Directory of Drugs: Zometa - Zoledronic acid
Publications in a recent issue of The New England Journal of Medicine have raised the question about the association of atrial fibrillation with the use of bisphosphonates. FDA has reviewed some safety data and requested additional data to further evaluate the risk of atrial fibrillation in patients who take bisphosphonates.
An article and an accompanying letter to the editor in the May 3, 2007, issue of The New England Journal of Medicine describe increased rates of serious atrial fibrillation (defined by the authors as life-threatening or resulting in hospitalization or disability) in two different studies of older women with osteoporosis treated with the bisphosphonates, Reclast and Fosamax. In both studies, more women who received one of the bisphosphonates (Reclast-1.3% or Fosamax-1.5%) reportedly developed serious atrial fibrillation as compared to women who received placebo (Reclast study-0.5%, Fosamax study-1.0%). In both studies, the rates of all atrial fibrillation (serious plus nonserious) were not significantly different between groups treated with bisphosphonate versus placebo.
What does FDA know about this concern?
The FDA reviewed spontaneous post-marketing reports of atrial fibrillation reported in association with oral and intravenous bisphosphonates and did not identify a population of bisphosphonate users at increased risk of atrial fibrillation. In addition, as part of the data review for the recent approval of once-yearly Reclast for the treatment of postmenopausal osteoporosis, the FDA evaluated the possible association between atrial fibrillation and the use of Reclast. Most cases of atrial fibrillation occurred more than a month after drug infusion. Also, in a subset of patients monitored by electrocardiogram up to the 11th day following infusion, there was no significant difference in the prevalence of atrial fibrillation between patients who received Reclast and patients who received placebo.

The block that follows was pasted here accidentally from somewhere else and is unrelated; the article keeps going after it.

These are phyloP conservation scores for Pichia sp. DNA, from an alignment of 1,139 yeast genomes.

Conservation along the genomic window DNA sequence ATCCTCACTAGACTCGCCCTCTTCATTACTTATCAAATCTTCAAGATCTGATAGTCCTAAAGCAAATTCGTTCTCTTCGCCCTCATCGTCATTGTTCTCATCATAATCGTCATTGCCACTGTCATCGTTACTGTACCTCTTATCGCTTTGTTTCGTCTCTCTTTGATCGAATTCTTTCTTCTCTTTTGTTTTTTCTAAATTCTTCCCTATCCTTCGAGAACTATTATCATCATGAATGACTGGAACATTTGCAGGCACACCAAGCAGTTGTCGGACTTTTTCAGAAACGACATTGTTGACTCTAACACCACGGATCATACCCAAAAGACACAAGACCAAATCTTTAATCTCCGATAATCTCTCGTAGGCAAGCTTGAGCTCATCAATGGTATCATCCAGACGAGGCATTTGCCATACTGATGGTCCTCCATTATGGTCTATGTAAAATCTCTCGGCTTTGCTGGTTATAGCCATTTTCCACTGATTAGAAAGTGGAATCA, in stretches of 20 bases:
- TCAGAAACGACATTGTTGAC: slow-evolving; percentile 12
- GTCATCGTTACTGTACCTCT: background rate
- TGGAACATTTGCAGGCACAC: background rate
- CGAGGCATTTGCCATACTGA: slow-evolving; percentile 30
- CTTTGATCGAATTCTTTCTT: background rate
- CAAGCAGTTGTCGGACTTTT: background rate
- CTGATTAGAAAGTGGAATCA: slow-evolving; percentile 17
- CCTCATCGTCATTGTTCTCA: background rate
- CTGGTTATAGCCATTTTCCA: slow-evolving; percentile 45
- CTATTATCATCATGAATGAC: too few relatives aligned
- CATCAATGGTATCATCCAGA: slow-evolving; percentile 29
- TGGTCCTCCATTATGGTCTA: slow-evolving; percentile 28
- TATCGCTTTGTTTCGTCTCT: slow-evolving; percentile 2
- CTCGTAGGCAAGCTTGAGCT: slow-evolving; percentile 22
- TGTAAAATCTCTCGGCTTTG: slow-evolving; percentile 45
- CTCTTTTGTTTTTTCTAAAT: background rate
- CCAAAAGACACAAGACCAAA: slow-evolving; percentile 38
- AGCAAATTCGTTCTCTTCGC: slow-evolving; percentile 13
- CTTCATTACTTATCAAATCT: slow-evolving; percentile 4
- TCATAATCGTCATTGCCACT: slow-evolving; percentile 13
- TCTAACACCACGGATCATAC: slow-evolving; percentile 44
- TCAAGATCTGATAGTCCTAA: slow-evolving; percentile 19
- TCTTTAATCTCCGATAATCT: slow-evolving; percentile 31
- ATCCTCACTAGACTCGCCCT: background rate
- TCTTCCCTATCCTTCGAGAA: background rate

Atrial fibrillation is a heart rhythm disorder common in individuals 65 years old and older, the same age range of many of the patients studied in the article published in The New England Journal of Medicine. Upon initial review, it is unclear how these data on serious atrial fibrillation should be interpreted. Therefore, FDA does not believe that healthcare providers or patients should change either their prescribing practices or their use of bisphosphonates at this time.
This early communication is in keeping with FDA’s commitment to inform the public about its ongoing safety reviews of drugs. FDA is seeking additional data to allow for an in-depth evaluation of the atrial fibrillation issue for the entire class of bisphosphonates. It may take up to 12 months to complete the evaluation at which time FDA will communicate the conclusions and any resulting recommendations to the public. Moreover, FDA is continuing to monitor spontaneous post-marketing reports of atrial fibrillation reported in patients who have taken bisphosphonates.
Bisphosphonates are a class of drugs used primarily to increase bone mass and reduce the risk for fracture in patients with osteoporosis. Bisphosphonates are also used to slow bone turnover in patients with Paget’s disease of the bone and to treat bone metastases and lower elevated levels of blood calcium in patients with cancer. There are 7 FDA-approved bisphosphonates: alendronate (Fosamax, Fosamax Plus D), etidronate (Didronel), ibandronate (Boniva), pamidronate (Aredia), risedronate (Actonel, Actonel W/Calcium), tiludronate (Skelid), and zoledronic acid (Reclast, Zometa).
Date created: October 1, 2007
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